Yes, Jesus had the authority to immediately call 60,000 supernatural angelic beings unfettered by time and space to his defence (Matthew 26:53).

But that ‘worldly’ and violent way of subduing those who opposed him was not the course he was electing to take.

His Kingdom – his rule, his purposes, would come to pass through humiliation and death.

His humiliation.

His death.

So, what first appears to an unmitigated disaster – that begins with Pilate handing Jesus over to his cruel tormentors and to death, is in fact a great tide-turning victory. 

A planned victory, no less.

The humiliation and the rejection, the insults, and the mockery that Jesus endured was spoken of by Isaiah the prophet hundreds of years before the events took place.

Isaiah 52 and 53 refer to the coming messenger from heaven as one who will not only bear the sins of many and make intercession for transgressors by pouring out his life (Isaiah 53:12) – in the process he will be despised and rejected (53:3), stricken, afflicted, crushed, and pierced (53:4 -6).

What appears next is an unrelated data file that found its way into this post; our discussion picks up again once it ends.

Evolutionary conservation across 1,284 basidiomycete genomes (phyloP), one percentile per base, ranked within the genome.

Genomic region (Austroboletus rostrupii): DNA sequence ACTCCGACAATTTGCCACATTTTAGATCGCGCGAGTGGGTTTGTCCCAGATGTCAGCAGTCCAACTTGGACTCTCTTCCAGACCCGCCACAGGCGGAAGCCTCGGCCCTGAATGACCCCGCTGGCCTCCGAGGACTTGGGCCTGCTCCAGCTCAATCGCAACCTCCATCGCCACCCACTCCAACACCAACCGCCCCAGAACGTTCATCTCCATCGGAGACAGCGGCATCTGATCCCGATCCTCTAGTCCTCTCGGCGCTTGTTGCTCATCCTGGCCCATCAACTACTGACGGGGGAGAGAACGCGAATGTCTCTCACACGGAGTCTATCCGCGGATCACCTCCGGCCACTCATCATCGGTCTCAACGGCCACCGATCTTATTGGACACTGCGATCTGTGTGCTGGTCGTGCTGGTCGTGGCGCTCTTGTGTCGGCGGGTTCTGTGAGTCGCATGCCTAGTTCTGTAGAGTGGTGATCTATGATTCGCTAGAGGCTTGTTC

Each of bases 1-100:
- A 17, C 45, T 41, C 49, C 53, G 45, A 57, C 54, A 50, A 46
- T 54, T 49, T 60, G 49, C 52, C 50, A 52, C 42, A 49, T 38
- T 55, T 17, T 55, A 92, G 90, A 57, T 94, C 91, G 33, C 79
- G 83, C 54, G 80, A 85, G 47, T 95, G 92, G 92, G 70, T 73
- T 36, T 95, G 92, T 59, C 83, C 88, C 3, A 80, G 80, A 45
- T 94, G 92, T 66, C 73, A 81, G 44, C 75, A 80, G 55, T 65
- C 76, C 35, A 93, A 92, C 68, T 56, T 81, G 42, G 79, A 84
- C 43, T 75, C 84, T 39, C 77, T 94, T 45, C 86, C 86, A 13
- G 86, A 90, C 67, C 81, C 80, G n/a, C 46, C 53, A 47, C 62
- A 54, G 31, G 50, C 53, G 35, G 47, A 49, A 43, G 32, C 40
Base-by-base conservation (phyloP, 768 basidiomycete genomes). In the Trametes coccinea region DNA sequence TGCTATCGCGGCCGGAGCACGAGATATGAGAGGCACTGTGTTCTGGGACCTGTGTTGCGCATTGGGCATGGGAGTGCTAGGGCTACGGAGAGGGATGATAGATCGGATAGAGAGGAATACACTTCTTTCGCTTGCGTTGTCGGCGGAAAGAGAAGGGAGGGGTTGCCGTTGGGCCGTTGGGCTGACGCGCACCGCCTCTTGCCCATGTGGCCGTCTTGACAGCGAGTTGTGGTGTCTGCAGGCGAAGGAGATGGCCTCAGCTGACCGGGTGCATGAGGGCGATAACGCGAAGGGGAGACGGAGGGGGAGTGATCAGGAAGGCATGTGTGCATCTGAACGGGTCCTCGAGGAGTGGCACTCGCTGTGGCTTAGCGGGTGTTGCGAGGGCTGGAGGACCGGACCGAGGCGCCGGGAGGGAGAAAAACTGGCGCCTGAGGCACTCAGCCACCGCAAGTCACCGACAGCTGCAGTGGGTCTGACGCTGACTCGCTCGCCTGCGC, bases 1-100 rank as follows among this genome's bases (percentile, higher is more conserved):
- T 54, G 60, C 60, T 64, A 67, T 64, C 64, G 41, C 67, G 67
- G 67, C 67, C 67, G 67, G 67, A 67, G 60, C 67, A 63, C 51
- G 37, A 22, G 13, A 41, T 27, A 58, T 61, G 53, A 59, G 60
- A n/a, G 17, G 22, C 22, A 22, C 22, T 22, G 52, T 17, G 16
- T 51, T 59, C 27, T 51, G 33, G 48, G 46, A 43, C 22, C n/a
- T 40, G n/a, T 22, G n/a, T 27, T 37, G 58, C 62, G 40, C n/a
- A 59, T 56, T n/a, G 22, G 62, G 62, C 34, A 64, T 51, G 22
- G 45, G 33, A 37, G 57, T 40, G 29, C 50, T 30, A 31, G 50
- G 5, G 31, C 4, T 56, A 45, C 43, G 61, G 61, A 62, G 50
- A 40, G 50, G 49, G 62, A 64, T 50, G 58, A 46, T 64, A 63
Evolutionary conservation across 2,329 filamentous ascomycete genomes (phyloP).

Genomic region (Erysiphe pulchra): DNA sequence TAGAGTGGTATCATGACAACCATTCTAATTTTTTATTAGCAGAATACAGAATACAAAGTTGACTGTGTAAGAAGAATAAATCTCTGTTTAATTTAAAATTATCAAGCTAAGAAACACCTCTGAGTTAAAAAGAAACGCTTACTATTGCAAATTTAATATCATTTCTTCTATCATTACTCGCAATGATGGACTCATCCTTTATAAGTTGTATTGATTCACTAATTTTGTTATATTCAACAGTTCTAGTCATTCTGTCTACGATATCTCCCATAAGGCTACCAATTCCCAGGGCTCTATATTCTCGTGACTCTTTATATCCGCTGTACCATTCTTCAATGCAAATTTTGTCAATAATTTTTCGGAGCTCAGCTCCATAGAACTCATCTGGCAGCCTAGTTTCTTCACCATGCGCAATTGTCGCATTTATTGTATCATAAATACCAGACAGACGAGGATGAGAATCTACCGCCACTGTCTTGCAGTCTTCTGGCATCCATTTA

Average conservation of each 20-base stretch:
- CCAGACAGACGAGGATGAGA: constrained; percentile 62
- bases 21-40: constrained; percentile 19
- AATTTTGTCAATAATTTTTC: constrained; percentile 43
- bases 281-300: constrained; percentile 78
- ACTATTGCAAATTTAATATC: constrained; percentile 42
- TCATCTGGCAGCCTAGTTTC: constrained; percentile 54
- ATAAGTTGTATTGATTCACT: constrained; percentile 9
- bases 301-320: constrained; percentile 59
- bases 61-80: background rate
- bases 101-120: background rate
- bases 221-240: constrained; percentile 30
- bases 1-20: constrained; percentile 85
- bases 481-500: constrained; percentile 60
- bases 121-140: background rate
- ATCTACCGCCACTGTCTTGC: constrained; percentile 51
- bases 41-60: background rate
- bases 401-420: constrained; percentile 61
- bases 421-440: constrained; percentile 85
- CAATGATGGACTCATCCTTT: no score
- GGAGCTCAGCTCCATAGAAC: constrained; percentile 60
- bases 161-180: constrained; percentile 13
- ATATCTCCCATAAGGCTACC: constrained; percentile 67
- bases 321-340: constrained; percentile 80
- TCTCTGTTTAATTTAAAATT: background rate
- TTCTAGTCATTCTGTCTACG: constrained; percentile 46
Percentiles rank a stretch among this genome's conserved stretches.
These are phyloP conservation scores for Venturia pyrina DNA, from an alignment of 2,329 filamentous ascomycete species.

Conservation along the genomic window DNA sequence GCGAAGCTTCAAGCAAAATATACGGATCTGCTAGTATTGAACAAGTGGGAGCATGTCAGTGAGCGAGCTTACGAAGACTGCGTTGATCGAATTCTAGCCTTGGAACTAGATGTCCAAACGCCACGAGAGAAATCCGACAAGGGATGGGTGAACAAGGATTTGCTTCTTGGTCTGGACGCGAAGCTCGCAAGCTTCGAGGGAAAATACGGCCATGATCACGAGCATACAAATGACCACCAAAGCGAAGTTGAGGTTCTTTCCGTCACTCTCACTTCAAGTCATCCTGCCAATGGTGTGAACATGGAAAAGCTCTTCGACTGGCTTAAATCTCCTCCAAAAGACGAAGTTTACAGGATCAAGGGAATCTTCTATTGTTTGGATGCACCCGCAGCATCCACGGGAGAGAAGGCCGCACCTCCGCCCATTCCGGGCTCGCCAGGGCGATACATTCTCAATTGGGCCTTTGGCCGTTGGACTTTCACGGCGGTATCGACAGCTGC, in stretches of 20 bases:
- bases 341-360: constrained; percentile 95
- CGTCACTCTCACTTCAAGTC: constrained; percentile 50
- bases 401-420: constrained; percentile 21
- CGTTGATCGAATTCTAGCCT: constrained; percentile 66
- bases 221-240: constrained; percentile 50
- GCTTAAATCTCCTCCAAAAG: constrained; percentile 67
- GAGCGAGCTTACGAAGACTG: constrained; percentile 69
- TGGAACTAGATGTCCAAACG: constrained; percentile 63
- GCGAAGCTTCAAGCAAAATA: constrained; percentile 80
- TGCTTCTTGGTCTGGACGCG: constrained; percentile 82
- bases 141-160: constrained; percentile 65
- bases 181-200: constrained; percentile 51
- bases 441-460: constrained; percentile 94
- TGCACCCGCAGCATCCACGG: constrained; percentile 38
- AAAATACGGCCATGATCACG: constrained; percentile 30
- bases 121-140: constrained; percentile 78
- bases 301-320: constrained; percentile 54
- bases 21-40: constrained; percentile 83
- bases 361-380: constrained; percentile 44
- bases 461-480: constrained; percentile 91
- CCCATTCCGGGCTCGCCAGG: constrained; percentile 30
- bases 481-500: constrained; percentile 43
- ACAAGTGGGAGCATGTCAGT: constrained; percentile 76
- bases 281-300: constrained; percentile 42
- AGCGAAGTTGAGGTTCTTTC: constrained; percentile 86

‘Why can’t you save yourself King Jesus?’ – the sneering crowds and the criminal crucified beside Jesus ask in Luke 23:35-39.

Answer – because through his death, people like the soldiers, and the criminals, and the rulers, and the crowds, and people like us, are saved.

Isaiah 53:6…’we all like sheep have gone astray, each of us has turned to our own way; and the Lord has laid on him, the iniquity of us all’.

And this, “though he had done no violence, nor was any deceit found in his mouth, it was the Lord’s will…to cause him to suffer; the Lord makes his life an offering for sin” – Isaiah 53:9-10.